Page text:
Sure, you had to book it two years ahead of time, but you managed to reserve the most sought-after wedding venue in the state. You even hired the perfect caterer. But just as you were adding the final touches to your wedding celebration, you felt it. Maybe it started in the pit of your stomach, or, as clichéd as it might sound, you actually felt the bottoms of your feet get cold. Either way, you felt as though you were well on your way to a full-fledged panic attack.
The first thing to remember is that you are not alone. Marriage is a monumental decision and it’s completely normal to feel pangs of hesitance or apprehension when faced with what can be a huge shift in not only your future, but in your day-to-day life. It might be the idea of sharing a sock drawer, the realization that you may never be able to move to Mexico just to learn the language, or that you’ll have to hide in the bathroom to get ready for outings to save your betrothed the horror of seeing you in curlers. If you feel the anxiety starting to build up, grab a paper bag and take a few deep breaths.
The One-Person Forever/Commitment Fear
“I can’t believe you’re getting married; I can’t imagine spending the rest of my life with just one person.” While you laughed at the time, your maid of honor’s words keep banging around in your head. And while it may not be the loss of sexual freedom that scares you, but the idea of coming to rely on another human being to the point of dependence, you can’t help but thinking she’s right. You haven’t even decided whether you’ve thrown in your lot with Jimmy Fallon or Jay Leno, so are you prepared for this?
In your moment of panic, remember: you said, “Yes” for a reason. Whether it’s their uncanny ability to make you laugh during your darkest of moments, or the heartache you feel when you see that you’ve hurt them, no one understands or gets to you like this one person. So why wouldn’t you want to spend the rest of your life with them?
Don’t make the common mistake of believing you have to rely solely on your betrothed to satisfy all of your emotional needs in order for the two of you to be the perfect pair. Different people offer different kinds of emotional satisfaction. Don’t be alarmed if there’s a certain friend you turn to for an immediate emotional release when something bad happens. It’s fine to reserve a less (or more) tearful discussion for your partner at times.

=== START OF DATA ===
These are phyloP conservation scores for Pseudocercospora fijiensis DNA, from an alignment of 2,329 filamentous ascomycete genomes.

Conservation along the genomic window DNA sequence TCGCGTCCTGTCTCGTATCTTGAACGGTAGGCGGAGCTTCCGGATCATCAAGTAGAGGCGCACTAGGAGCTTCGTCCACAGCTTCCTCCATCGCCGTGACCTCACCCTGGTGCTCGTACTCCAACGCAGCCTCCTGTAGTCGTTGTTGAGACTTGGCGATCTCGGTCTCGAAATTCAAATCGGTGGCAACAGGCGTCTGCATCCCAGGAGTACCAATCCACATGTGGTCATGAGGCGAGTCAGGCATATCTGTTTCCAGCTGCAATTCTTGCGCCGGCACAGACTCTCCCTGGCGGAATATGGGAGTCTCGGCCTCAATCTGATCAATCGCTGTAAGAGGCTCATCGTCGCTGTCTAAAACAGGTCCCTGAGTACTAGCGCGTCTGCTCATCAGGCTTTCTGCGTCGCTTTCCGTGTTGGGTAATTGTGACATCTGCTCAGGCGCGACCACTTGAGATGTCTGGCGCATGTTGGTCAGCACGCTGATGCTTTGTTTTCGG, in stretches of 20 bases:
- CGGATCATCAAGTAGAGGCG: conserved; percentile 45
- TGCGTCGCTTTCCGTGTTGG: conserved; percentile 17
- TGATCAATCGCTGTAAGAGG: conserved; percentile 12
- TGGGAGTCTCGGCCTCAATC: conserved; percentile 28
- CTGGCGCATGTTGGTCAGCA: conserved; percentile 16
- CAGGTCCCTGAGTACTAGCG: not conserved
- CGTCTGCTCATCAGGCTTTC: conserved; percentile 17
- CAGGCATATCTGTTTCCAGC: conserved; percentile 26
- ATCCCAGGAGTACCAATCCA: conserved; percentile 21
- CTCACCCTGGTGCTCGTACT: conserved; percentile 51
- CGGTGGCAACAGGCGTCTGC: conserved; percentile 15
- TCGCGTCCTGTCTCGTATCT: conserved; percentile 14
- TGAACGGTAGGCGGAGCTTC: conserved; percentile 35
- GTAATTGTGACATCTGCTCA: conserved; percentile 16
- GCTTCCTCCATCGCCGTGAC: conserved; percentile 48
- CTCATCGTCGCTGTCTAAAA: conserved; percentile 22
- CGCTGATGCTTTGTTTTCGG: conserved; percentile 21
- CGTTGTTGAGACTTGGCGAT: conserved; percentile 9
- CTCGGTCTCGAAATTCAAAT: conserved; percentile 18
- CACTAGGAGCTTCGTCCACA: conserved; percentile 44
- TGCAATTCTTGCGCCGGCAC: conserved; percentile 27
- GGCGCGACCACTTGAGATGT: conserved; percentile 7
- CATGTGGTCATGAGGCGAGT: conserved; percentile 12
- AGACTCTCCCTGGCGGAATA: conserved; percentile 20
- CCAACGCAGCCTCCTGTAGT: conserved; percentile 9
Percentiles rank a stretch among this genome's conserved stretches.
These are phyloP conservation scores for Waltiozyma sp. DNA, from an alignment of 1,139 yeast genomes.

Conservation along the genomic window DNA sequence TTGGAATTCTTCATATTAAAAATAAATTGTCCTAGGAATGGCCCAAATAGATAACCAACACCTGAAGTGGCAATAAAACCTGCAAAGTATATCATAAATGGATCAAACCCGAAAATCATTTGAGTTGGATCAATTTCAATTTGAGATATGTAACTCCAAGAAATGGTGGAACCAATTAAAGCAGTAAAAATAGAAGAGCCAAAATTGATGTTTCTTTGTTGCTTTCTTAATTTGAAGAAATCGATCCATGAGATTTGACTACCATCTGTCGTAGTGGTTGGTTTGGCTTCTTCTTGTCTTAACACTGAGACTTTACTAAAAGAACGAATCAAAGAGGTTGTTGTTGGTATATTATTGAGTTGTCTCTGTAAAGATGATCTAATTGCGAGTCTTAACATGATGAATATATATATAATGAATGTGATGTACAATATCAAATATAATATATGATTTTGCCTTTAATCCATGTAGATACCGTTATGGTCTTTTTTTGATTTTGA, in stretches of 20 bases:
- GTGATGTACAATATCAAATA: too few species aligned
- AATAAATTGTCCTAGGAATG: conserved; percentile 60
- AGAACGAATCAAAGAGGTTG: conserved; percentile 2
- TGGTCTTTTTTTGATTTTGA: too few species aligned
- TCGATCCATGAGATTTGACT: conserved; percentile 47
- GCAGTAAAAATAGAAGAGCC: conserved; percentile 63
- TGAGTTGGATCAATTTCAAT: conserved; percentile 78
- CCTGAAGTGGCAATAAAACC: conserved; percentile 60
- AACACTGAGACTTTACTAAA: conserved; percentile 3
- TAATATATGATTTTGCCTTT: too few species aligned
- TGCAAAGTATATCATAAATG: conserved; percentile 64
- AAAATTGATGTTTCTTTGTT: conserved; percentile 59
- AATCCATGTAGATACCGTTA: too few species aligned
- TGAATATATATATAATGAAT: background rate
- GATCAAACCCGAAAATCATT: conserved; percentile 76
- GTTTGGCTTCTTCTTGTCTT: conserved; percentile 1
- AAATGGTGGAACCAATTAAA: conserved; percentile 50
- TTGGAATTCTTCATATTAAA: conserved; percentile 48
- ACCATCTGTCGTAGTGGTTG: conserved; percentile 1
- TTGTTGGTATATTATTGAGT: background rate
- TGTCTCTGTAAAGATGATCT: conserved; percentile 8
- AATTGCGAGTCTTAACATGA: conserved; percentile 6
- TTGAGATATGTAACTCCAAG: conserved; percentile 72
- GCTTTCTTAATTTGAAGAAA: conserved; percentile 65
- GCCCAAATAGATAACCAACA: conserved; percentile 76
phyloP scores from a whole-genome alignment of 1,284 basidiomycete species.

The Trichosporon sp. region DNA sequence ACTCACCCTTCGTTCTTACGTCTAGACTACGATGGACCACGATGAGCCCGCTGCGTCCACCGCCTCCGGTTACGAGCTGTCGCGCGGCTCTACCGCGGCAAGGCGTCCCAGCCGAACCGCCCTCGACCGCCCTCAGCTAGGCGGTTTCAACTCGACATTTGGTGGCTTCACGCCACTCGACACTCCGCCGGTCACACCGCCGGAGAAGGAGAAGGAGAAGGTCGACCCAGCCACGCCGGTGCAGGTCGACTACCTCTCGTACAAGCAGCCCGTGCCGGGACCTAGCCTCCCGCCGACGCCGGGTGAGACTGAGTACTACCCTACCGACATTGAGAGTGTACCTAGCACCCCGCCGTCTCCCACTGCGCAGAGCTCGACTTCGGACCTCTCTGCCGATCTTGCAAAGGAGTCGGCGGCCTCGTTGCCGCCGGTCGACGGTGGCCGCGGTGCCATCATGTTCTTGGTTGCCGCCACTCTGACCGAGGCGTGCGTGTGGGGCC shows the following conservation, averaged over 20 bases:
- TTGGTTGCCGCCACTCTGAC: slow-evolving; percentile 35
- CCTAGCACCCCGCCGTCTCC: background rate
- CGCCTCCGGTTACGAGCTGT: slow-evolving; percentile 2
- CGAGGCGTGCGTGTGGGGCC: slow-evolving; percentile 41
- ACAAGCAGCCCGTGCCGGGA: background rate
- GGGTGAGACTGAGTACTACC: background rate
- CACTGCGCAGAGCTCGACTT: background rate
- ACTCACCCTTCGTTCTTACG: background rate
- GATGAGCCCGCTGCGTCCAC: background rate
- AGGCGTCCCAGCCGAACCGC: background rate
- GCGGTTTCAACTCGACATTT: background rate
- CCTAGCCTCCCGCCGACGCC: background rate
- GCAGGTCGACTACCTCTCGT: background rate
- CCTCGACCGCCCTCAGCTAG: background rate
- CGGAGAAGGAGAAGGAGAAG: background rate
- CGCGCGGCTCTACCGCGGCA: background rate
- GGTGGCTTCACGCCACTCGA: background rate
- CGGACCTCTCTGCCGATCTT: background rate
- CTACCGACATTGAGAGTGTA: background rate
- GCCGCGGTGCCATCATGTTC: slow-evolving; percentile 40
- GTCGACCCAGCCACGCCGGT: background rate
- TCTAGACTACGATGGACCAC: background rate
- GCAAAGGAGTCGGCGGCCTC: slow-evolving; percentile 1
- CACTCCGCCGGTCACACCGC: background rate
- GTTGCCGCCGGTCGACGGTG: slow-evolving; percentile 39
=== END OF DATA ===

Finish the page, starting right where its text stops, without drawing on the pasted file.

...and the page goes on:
The “I’ll Never Get to…” Fear
Whether you’ve always wanted to travel the globe or secretly dreamed that one day you’d own a wildlife refuge, if you’ve started to view marriage as a death sentence for a handful of your long-held goals or aspirations, know that it isn’t necessarily time for their demise. Your dreams don’t come to a screeching halt the moment you say, “I do.”
Be open with your betrothed about your ideas and aspirations, and your partner may surprise you by jumping on the bandwagon. What do you know? Maybe they, too, have always wanted to open a Caddyshack-themed bed and breakfast. At the very least, you will likely enlist their unwavering support, possibly giving you the emotional backing you’ve needed to finally get up the nerve to make it happen.
The Fear of Change
You’ve got a nice little life carved out for yourself and find you don’t deal well with change. Whether it’s the idea of sharing your bathroom or your nightly rituals with anyone but your dog—the thought of a change in your routine, let alone your entire life, has gotten you spooked.
Remind yourself that change is good. Imagine if we had all stayed the pimply-faced know-it-alls we were in high school. More importantly, remind yourself of all of the wonderful things that will come along with this particular change. The emotional support, the listening ear, and the idea that you’ll never truly be alone again should be reason enough for you to be clearing out half your closet.
If you’ve been together for a long time, or if you already live together, the reality is, your life may not change all that much. The only differences are the forms you fill out around tax time and how you introduce one another. Don’t let the pressures of perceived change hold you back from what could very well be a wonderful future together.
Chances are, your frazzled state is due to the pressure of the situation and not the person you’re going into it with. If, however, you think it could be more than that, it’s time to sit your partner down for a long and serious talk. It may be difficult to bring up, especially if you suspect that it will involve hurt feelings, but talking can help to allay your fears and is a great exercise in what married life will be like.
Lisa is a special needs teacher and a hugger. She always makes time for everyone and lightens up everybody’s lives with her presence. When she is not chasing her students around the yard, she finds time to write about what she truly loves, and you guessed it, its people and relationships.